Living in Singapore has given me (amongst many things) the opportunity to learn and discover a lot about cultures that I largely (and could be argued still do) knew very limited details about before moving here. I particularly enjoy exploring and learning about the history and heritage of this island from its earliest inhabitants. Last year the Indian Muslim Heritage Centre opened and I decided then that I would like to visit it at some stage. For various reasons though it just remained somewhere to go but I finally managed to get there recently.
The centre is located in Telok Ayer Street in Chinatown. The street was named after the Telok Ayer Bay and originally (prior to land reclamation) was a coastal road by the bay. Telok Ayer Street subsequently became one of the main commercial and residential roads which continued up to the nineteenth century. As a consequence many temples and mosques were built on the road as grateful Chinese and Muslim immigrants to Singapore showed their gratitude for a safe passage and arrival.
The heritage centre is housed in a beautiful building called the Nagore Dargah. The building was built between 1828 and 1830 and was designated as a national monument in 1974, one of several buildings on this road to fall into this category. It was originally known as the Shahul Hamid Durgha and the shrine was dedicated to Shahul Hamid a south Indian holy man. The building had been shut for several years prior to the heritage centre opening in it last year.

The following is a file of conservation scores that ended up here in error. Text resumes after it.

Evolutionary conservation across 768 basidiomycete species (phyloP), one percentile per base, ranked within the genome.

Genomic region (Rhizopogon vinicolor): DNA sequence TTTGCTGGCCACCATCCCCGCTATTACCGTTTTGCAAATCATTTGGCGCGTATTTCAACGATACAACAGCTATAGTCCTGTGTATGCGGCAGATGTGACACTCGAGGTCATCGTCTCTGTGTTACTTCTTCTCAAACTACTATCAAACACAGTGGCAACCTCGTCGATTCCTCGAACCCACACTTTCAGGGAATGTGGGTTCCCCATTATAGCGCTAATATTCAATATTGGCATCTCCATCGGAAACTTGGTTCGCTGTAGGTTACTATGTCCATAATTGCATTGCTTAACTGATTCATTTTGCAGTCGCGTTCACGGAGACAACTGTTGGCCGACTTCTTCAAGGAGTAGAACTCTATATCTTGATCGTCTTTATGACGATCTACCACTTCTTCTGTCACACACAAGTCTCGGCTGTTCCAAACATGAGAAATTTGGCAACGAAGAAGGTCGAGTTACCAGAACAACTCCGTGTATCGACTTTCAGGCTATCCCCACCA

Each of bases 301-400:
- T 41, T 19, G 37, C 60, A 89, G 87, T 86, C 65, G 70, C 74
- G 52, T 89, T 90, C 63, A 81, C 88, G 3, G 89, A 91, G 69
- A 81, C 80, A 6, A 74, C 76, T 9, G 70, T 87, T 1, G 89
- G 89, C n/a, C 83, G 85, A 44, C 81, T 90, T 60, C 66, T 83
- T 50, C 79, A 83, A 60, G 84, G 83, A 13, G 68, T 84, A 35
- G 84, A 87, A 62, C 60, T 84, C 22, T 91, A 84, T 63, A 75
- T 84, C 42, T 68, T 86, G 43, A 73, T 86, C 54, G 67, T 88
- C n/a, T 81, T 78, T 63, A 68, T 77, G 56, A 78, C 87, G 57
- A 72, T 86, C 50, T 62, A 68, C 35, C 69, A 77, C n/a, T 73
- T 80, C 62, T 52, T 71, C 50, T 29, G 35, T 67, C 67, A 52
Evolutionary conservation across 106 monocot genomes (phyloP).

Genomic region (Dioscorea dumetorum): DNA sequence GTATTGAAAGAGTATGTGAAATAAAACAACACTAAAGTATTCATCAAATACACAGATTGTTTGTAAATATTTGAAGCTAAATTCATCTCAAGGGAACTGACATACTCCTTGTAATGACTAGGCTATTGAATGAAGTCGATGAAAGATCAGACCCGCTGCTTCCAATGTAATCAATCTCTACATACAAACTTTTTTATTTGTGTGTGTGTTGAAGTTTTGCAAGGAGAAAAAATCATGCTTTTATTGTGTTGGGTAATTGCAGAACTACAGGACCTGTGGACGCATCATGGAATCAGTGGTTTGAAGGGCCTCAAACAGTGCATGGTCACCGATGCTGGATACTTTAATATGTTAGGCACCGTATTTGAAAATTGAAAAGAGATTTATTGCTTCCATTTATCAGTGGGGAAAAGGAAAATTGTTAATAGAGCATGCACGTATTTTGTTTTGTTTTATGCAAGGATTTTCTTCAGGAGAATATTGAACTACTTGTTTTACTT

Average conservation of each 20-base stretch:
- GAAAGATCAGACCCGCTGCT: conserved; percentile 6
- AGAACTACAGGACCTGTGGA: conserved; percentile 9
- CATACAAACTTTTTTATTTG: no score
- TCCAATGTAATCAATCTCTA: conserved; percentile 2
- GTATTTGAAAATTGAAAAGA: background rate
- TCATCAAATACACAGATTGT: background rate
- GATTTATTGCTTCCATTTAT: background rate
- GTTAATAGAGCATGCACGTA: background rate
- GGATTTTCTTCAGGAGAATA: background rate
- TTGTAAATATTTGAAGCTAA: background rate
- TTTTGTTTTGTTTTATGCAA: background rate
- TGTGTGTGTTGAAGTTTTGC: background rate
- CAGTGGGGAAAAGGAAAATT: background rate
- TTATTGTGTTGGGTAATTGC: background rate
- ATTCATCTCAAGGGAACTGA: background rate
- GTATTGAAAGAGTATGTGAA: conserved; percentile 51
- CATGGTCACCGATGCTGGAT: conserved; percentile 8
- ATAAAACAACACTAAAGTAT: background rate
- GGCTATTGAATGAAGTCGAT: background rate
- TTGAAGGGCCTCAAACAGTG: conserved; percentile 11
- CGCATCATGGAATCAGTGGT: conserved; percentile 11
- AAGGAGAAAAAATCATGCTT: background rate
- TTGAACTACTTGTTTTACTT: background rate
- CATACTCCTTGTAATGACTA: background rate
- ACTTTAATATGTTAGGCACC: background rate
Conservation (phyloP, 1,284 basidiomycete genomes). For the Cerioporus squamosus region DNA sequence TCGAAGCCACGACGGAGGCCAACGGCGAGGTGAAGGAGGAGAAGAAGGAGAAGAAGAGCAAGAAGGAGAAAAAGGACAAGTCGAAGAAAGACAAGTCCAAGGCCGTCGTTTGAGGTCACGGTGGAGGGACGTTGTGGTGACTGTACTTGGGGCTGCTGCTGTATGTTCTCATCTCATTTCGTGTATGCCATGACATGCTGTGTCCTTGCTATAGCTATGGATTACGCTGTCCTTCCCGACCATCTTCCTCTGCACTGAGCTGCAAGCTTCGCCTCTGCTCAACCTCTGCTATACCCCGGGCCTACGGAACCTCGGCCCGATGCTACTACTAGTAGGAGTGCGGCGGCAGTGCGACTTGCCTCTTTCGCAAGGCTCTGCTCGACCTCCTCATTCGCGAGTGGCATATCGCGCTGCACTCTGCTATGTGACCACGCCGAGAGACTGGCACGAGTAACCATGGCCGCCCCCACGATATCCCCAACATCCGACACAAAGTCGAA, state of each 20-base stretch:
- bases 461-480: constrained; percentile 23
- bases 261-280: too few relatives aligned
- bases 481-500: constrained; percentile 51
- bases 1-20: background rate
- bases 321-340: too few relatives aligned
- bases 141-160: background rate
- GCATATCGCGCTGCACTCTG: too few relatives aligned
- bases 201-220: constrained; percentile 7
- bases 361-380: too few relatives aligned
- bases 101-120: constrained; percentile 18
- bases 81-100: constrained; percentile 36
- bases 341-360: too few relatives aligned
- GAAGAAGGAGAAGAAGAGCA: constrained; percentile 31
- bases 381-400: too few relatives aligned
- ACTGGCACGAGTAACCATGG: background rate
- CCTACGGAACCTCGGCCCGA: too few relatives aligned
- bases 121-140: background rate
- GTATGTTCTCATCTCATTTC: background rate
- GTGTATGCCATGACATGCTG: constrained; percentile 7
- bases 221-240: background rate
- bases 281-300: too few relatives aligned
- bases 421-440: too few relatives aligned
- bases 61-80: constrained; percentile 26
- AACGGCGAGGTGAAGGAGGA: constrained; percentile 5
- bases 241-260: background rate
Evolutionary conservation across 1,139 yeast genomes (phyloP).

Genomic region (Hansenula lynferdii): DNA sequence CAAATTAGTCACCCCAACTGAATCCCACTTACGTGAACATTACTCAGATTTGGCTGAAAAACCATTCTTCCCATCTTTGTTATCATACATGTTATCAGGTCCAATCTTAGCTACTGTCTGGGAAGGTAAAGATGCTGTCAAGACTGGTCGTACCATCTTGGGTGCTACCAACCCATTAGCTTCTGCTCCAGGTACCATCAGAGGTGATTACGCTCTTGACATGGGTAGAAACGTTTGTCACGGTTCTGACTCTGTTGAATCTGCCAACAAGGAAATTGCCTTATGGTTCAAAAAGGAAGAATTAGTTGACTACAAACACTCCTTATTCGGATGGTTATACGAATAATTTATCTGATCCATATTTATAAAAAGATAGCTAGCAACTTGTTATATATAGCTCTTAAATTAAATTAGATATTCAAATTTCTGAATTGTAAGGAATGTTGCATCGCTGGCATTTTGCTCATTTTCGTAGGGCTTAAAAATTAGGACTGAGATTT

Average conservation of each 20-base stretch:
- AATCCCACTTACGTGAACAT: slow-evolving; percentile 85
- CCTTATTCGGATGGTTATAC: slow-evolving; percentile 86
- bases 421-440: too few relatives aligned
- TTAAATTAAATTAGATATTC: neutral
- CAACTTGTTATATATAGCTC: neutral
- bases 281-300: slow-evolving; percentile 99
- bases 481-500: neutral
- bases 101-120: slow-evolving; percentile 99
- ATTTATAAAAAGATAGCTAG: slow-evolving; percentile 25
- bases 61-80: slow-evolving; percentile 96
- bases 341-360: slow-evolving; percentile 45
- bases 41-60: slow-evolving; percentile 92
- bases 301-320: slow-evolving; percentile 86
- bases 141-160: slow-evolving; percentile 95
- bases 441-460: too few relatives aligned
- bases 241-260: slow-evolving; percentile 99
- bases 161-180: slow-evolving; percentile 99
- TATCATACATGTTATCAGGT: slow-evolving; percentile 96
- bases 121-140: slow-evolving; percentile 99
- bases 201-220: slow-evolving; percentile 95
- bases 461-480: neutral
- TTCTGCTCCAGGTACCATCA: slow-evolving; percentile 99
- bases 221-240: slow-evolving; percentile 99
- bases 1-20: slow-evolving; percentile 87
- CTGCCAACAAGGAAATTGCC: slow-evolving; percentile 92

It now houses an interesting exhibition looking at the history of Singapore's Indian Muslim community including their culture, heritage, beliefs and their contribution to Singapore. The displays include information about the Telok Ayer Street area, how the Indian Muslims arrived in Singapore, the trades they engaged in and information about their lives here through the use of photographs and artifacts. The centre also has a small cafe where visitors can buy and learn about traditional Indian Muslim food and drink, though on the day I visited only drinks were available. Lastly you can find out more about the Nagore Dargah and the holy man Shahul Hamid.
You really don't need more than part of a morning or afternoon to visit but it is worth taking a look if you are in the area with some time to spare. Admission is free and the staff were incredibly warm, welcoming and keen to share their heritage with me.